Most of what we can say about the Aleutians Islands ecosystem is based upon biological trends. There are large gaps in knowledge about the local physical processes and, as a result, their impact on biological processes. These gaps are largely due to geographic reality. For example, persistent cloudiness and strong currents preclude obtaining comprehensive satellite-derived data and the use of various unmanned underwater vehicles. In addition to the sheer distances involved in surveying the island chain that make comparing west-east trends in indicators such as bottom temperature difficult due to difference in timing of oceanographic surveys across the region, the archipelago is also influenced by different processes in the eastern than in the western Aleutians. Differences in survey timing and longitudinal gradients may also affect detection of biological patterns, as gradients are seldom monotonic in any direction. Integrative biological indicators such as fish or sea lion abundances may be responding to physical indicators such as bottom temperature, but are less sensitive to timing of when they are surveyed compared with direct measurements of temperature. Also, the extensive nearshore component of the ecosystem, narrow shelf relative to the entire ecosystem, and strong oceanographic input mean that some metrics commonly used as ecosystem indicators in other systems may not be as informative in the Aleutians. Therefore, our synthesis of ecosystem indicators by necessity includes speculation.

During 2019–2020, the state of the North Pacific atmosphere-ocean system featured the continu- ance of warm sea surface temperature anomalies in the Gulf of Alaska with an almost year-long marine heat wave in 2019 that decreased significantly towards the west, with subsurface warmer temperatures throughout the chain that reached the western Aleutians. Bottom trawl survey tem- peratures from 2019 support model results from the Global Ocean Data Assimilation System that show the persistence of subsurface warmer temperatures in the 100–250 m deep layer that have stayed statistically above the long-term mean. The warm temperatures can be attributed in part to slower at-depth processes. In 2020, the surface temperatures cooled, and climate indices were near average, potentially offering more favorable environmental conditions for biota relative to recent years.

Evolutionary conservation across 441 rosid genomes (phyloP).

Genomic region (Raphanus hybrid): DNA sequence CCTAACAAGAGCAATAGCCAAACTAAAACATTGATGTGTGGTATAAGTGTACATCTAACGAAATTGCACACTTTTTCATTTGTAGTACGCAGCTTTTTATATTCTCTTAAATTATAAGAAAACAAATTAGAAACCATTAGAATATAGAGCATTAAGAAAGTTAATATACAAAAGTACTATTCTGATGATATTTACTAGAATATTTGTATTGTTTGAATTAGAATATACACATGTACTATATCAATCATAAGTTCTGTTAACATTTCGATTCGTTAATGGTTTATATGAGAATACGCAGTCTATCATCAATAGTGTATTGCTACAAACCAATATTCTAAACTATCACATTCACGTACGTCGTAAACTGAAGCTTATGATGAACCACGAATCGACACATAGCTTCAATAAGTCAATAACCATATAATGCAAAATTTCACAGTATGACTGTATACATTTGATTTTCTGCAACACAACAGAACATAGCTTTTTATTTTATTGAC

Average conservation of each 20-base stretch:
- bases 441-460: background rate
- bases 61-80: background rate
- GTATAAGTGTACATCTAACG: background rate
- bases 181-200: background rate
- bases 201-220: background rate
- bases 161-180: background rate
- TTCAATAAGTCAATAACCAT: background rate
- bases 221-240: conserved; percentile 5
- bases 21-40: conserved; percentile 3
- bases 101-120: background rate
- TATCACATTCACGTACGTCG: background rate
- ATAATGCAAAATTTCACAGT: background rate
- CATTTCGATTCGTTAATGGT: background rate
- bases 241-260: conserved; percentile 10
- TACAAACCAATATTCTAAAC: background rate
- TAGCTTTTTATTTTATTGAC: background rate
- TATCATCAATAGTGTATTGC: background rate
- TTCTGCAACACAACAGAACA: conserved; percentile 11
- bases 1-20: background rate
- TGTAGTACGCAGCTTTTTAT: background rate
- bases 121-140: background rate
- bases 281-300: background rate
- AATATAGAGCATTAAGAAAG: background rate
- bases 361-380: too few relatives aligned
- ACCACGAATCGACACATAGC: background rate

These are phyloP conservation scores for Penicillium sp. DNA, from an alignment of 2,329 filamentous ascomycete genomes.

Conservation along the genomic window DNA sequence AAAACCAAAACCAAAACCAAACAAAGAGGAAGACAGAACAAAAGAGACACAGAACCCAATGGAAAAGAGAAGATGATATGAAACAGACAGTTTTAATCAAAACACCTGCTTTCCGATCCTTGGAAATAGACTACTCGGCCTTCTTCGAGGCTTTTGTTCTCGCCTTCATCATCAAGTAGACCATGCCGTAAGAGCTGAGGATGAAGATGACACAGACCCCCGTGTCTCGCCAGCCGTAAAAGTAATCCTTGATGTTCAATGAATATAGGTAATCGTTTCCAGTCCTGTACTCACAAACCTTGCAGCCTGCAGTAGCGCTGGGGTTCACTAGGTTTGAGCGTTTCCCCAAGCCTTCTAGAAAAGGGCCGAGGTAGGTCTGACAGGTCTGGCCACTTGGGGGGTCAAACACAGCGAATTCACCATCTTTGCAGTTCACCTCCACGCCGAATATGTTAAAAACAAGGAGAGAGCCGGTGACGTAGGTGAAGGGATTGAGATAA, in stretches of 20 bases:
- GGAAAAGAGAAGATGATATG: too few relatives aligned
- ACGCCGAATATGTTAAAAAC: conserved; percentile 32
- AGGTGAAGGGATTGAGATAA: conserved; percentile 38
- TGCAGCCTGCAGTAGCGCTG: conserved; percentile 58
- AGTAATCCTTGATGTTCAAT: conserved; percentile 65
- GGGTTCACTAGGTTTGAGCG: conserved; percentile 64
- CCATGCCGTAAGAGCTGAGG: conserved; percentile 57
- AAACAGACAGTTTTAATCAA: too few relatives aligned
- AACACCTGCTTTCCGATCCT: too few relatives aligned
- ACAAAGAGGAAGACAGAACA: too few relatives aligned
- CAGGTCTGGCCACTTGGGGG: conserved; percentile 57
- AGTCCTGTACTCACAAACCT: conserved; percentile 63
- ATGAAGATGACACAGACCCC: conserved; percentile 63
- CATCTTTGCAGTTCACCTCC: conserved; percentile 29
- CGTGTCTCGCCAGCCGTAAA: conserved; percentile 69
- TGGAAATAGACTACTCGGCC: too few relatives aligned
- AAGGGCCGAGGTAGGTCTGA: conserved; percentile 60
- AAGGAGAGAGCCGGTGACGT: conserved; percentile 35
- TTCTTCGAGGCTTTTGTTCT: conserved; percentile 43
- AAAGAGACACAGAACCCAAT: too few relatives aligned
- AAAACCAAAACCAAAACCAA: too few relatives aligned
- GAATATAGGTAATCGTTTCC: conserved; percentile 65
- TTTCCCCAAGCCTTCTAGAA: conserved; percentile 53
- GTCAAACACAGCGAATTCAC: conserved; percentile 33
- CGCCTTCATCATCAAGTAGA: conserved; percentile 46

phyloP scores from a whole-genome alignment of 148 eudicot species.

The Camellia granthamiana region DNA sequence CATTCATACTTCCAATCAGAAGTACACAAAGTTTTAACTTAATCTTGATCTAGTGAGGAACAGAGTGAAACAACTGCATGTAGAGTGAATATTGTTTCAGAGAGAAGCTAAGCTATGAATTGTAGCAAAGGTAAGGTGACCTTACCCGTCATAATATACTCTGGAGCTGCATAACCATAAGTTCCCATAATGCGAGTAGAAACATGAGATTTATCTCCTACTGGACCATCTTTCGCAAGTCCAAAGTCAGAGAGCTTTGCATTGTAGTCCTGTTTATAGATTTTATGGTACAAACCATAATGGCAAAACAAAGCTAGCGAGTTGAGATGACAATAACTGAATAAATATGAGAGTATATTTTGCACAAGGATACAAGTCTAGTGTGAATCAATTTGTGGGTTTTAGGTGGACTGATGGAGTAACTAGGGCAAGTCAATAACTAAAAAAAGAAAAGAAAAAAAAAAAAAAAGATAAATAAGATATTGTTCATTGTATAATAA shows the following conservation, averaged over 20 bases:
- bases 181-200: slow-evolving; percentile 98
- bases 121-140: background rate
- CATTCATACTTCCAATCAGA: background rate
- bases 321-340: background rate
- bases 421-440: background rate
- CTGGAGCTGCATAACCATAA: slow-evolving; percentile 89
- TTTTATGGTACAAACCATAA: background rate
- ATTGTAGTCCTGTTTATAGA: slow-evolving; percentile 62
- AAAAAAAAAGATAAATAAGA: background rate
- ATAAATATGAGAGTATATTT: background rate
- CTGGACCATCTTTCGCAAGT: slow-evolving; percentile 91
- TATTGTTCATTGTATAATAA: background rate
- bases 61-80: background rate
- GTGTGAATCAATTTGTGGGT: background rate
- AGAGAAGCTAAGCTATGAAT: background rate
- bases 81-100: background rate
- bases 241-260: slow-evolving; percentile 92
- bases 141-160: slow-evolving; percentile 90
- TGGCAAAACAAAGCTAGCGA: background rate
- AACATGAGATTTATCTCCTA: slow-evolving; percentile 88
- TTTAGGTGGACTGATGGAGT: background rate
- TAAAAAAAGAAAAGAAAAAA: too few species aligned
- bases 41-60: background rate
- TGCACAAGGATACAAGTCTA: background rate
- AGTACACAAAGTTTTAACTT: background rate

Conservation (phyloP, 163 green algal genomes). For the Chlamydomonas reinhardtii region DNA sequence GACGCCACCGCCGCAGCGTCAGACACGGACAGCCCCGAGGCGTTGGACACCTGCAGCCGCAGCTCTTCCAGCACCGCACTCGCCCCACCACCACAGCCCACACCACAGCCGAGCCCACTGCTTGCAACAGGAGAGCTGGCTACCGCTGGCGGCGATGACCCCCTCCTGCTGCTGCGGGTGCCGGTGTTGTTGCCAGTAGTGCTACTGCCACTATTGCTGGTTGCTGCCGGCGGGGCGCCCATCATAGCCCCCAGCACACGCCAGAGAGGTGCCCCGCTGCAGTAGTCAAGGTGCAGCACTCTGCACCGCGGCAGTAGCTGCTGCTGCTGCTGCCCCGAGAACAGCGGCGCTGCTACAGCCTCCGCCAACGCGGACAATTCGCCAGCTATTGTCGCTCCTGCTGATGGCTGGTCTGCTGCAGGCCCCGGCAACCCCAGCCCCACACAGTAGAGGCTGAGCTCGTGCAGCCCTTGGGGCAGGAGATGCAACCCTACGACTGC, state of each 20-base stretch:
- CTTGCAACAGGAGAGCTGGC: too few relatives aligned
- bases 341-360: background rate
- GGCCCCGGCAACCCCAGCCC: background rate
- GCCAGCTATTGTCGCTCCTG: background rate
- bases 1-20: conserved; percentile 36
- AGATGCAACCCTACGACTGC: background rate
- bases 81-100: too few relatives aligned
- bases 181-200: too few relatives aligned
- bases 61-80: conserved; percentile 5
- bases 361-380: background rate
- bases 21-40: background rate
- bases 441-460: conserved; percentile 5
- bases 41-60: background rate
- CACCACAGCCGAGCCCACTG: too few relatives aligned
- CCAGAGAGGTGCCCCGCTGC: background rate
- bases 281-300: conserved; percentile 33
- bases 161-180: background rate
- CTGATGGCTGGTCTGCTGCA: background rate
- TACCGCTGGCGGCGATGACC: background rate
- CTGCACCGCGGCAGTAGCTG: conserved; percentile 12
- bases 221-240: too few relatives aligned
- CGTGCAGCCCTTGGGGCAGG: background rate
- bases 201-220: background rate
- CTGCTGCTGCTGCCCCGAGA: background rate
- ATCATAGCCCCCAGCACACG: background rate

Newly estimated indices show eddies have a distinctly different signature across the island chain, with discrete, strong events characterizing the east and multiple or multi-year but less intense events towards the west. The role of these eddies and how they are processed within the system are yet to be understood, as stocks and overall populations are subject to the dynamics in the east and the west throughout their life cycle. Eddy kinetic energy has remained low since 2013 in the east, and this coincides with the North Pacific Gyre Oscillation more than with the North Pacific Index, which is typically the more characteristic index of the region. Model results suggest moderate increases in the strength of the Alaskan Stream Current increases flow through the eastern passes such as Amukta, while stronger flows carry the current westward, decreasing flows through the eastern passes and increasing them through the wider and deeper passes prevalent in the central and western Aleutians.

With average or close to average climate conditions throughout, 2020 is expected to be a return to more favorable conditions for the biological components of the Aleutian Islands ecosystem.